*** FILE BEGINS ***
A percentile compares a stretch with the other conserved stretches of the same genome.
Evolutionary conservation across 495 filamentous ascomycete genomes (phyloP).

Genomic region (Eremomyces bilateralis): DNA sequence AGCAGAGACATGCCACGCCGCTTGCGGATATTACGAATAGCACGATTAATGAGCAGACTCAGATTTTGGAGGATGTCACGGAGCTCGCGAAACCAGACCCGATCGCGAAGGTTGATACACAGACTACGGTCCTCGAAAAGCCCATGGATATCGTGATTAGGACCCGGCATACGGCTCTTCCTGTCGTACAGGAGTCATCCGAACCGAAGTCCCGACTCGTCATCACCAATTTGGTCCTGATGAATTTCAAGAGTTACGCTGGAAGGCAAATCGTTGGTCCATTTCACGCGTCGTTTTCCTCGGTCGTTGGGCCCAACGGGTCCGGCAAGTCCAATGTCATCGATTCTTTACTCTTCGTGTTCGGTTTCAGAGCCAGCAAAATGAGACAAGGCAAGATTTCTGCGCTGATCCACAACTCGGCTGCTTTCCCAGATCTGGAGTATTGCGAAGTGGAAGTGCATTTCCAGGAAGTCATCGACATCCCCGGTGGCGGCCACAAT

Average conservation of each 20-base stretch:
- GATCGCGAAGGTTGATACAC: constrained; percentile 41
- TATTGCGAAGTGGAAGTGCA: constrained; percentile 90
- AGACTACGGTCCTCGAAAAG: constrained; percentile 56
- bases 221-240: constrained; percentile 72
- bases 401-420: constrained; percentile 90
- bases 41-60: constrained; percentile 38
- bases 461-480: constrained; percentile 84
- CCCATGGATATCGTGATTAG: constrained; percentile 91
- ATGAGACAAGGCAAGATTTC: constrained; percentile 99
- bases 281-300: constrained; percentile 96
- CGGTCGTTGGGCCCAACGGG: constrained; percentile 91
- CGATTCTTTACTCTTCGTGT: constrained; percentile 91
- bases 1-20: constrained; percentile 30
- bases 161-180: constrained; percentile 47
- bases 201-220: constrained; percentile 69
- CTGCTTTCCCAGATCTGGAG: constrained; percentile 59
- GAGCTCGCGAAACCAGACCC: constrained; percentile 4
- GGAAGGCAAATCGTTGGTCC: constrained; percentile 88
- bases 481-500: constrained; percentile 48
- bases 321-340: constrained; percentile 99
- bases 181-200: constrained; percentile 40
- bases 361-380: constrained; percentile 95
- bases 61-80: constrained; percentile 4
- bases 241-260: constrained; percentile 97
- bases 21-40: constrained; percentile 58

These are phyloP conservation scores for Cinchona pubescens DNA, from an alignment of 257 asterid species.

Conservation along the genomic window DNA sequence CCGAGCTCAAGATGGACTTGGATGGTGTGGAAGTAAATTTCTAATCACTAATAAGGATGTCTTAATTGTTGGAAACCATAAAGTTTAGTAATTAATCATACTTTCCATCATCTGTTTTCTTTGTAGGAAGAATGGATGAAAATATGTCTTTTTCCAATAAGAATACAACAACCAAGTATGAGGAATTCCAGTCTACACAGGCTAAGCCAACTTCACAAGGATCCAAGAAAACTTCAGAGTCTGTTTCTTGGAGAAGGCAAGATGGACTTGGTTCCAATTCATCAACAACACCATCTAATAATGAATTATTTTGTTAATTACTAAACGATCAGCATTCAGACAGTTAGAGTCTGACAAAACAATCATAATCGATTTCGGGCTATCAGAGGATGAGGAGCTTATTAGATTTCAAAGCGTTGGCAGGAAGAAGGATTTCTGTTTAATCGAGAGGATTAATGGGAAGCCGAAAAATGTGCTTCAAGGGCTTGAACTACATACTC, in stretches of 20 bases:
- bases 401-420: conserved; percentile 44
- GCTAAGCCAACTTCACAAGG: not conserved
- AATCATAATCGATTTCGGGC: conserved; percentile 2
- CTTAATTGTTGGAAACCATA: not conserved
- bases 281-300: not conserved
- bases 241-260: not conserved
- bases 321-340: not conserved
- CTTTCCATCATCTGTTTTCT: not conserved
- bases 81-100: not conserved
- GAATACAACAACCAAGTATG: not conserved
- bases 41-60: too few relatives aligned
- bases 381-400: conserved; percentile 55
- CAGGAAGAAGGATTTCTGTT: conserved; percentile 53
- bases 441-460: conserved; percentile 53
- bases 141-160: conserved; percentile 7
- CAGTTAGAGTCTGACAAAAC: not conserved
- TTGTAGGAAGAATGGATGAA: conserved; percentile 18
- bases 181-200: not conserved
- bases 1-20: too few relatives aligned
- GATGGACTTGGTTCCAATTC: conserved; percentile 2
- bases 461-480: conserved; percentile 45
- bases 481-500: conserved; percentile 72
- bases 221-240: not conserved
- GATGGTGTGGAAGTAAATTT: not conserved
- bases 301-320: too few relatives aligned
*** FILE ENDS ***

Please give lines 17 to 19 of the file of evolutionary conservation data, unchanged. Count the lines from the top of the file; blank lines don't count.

- bases 1-20: constrained; percentile 30
- bases 161-180: constrained; percentile 47
- bases 201-220: constrained; percentile 69